On an inauspicious Thursday in August 2016, after decades of debate, skateboarding was finally accepted as an Olympic sport. While purists are quick to label this mainstream acceptance as the death of skateboarding’s outlaw spirit, New Zealand chooses to embrace the fledgling sport with a national fervour not seen since the days of Peter Snell.
The following is a highly fictitious account of the events that will take place in the turbulent years leading up to the New Zealand Olympic skateboarding campaign for Tokyo 2020.
Skate parks are immediately rebranded as training facilities and millions of public dollars are spent on upgrades and lighting so prospective Olympians can train 24/7. The desperate shouts of skate dads echo into the evening as they push their offspring to get their ollie count up to the Olympic standard of ‘14 stairs at 14 years’. Pub conversations around the nation change from how bad the ref was at their kids’ morning rugby to debating the correct hardflip technique for eight-year-olds.
The ultimate security guard kick-out response changes from “just one more try” to “we’re athletes in training for Tokyo 2020, do you hate your country?” Canny skaters create their own New Zealand Olympic official tees to confuse authorities and off-limit street spots become fair game. One crew even passes around a fake Olympic torch to get in a two-hour session at a prime double set. Some councils actively encourage ledge and wall scuffs on public property as evidence of local participation in the national interests, and a North Island town rebrands itself as Skatopia despite their only skate spots being a bowl built in 1982 and a handrail the Vans team checked out once.
In the interests of diversity and acceptance, the sport is expanded to include mongo foot pushers as a separate division. Logo placement becomes a vital concern for top Olympians and stylists emerge to guide athletes on the correct aesthetics for premium brand visibility. Official spokespeople for the sport are also rife, reaching bizarre heights with the inclusion of ex-Block and Bachelor contestants on a panel discussion on skateboarding where they talk knowledgably about Bart Simpson and “flip kicks”.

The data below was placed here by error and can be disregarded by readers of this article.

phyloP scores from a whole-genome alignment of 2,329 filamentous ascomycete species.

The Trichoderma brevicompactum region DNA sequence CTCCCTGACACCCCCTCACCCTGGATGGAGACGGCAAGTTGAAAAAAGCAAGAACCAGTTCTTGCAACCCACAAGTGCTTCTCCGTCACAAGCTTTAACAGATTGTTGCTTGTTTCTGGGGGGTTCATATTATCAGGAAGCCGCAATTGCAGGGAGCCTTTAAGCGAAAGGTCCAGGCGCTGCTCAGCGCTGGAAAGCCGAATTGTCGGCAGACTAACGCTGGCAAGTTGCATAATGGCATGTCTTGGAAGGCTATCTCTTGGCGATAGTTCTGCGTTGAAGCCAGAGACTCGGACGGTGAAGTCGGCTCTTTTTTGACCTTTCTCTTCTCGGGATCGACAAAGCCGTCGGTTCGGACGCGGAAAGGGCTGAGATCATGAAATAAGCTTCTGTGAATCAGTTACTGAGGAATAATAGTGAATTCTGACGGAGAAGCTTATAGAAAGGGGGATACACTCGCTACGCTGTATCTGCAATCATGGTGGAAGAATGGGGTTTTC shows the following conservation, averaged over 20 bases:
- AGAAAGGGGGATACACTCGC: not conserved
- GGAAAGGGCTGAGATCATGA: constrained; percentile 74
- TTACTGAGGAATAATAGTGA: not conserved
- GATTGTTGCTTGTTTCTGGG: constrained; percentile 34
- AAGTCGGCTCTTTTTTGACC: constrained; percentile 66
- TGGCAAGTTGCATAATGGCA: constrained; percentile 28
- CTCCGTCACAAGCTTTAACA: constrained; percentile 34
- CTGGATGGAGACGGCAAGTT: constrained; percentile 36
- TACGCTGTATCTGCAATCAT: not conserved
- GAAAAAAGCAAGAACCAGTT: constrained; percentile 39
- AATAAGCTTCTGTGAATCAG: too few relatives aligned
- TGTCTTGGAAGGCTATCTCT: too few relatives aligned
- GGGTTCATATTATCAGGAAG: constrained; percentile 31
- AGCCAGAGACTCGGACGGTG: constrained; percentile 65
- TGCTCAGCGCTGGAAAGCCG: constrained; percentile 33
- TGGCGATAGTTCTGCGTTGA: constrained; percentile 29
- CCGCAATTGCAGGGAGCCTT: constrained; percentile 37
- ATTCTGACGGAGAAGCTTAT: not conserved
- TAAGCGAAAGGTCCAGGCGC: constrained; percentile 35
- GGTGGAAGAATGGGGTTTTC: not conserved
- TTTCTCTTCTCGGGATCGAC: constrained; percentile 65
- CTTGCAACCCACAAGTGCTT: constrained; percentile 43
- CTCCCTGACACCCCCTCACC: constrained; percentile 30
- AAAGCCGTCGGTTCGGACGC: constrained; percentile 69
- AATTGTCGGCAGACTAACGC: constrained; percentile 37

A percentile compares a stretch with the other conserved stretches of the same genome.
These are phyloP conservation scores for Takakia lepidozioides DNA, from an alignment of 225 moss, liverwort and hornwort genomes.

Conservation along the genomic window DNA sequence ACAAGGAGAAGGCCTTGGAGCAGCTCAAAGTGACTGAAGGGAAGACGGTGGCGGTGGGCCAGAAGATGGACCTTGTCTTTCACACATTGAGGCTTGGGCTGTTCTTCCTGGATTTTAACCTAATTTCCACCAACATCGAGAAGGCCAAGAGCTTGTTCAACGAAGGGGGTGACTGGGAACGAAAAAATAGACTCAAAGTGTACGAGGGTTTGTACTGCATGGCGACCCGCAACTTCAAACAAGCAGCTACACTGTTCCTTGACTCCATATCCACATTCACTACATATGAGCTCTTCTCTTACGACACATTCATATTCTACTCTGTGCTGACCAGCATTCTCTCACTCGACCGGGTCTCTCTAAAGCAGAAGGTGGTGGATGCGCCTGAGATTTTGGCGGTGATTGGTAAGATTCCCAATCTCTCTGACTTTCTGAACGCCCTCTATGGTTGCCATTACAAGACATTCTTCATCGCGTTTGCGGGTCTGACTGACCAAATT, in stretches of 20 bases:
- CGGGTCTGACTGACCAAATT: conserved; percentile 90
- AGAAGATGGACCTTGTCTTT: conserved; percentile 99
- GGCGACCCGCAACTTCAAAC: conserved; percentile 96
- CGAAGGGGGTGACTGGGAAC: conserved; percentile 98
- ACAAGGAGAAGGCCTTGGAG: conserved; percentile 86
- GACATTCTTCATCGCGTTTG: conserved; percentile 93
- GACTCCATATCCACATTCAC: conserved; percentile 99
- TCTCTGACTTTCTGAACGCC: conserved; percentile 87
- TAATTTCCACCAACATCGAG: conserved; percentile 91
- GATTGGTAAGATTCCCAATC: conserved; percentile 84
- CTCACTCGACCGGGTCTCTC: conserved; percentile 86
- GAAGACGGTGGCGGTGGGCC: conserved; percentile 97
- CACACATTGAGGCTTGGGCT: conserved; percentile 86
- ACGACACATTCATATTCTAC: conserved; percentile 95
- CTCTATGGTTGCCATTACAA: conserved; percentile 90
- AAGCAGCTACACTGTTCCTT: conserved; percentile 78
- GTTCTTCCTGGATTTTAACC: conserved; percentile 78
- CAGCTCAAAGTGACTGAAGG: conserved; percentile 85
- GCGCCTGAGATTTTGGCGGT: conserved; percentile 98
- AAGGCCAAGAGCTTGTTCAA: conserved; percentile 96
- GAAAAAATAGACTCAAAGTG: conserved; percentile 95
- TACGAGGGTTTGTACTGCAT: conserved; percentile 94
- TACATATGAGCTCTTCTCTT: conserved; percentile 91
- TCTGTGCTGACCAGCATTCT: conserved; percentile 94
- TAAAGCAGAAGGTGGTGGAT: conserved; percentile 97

Multi-sport legend Sonny Bill Williams takes up skating and under the guidance of coaches Rodney Mullen and Steve Hansen tries out for the New Zealand skate team. Describing the process of learning switch back tails as “tougher than the World Cup campaign”, he chokes in the Olympic qualifiers but still manages to give credit to the team in his final interview. Reports of late night SBW sightings in the streets become notorious and his frontside five-0s are described as aggressive yet precise.
Due to the popularity of their Instagram videos, the Skuxxx Po$$e—a crew of young skaters from Opotiki—are scouted by the Russian department of National Sporting Pride to train their skate team for Tokyo. While the Kiwi influence on the Russian athletes is certainly felt, the drug test scandals that follow sour their reputation slightly. However this is seen as the historic moment where the Eastern European nations are formerly introduced to the concept of Skux Life, a defining point in their cultural development.
Veteran broadcaster John Campbell makes a triumphant return to TV with his heartfelt and inspiring coverage of the New Zealand Skate Nationals (now rebranded as the Kellogg’s Weet-Bix Olympic Entry Portal.) In what is regarded as his finest hour, Campbell describes the event as “simply marvelous” and wipes away visible tears as helmeted youngsters bail kickflips in the background.
Skating in activewear becomes acceptable and skate shops clear out low demand items like tight jeans, boards under 8 inches and independent footwear brands to make way for racks of Lycra, padded shorts and jockstraps.
The new public acceptance of skateboarding confuses and confounds the older generation of skaters who are driven to take up “core” sports like cricket and netball, which have been shunned by the Olympic committee, presumably due to their subversive and antisocial nature.
Following a surprise win in the Bangladesh qualifiers, the New Zealand mongo-foot mixed-gender skate relay team becomes the nation’s biggest medal hope after rowing and yachting. However, Australian sports commentators still taunt us mercilessly for only winning medals in sports that require props.
Obviously none of these scenarios have happened yet but the reality could be even more bizarre than what I can dream up. We can only hope skateboarding’s ultimate acceptance into sport’s mainstream has no effect on the simple freedom of going skating, which is all most of us care about anyway. Generally whatever doesn’t kill skateboarding makes it stronger, and even if corporate interests capitalise on the Olympic inclusion, they’re well entrenched in skating already. Whether you love or loathe the decision, being included in sport’s elite does mean something, as long as skateboarders get to control the process on terms that reflect the true nature of the sport. Because, whether we like it or not, it seems we’re now officially a sport. See you at the training facility.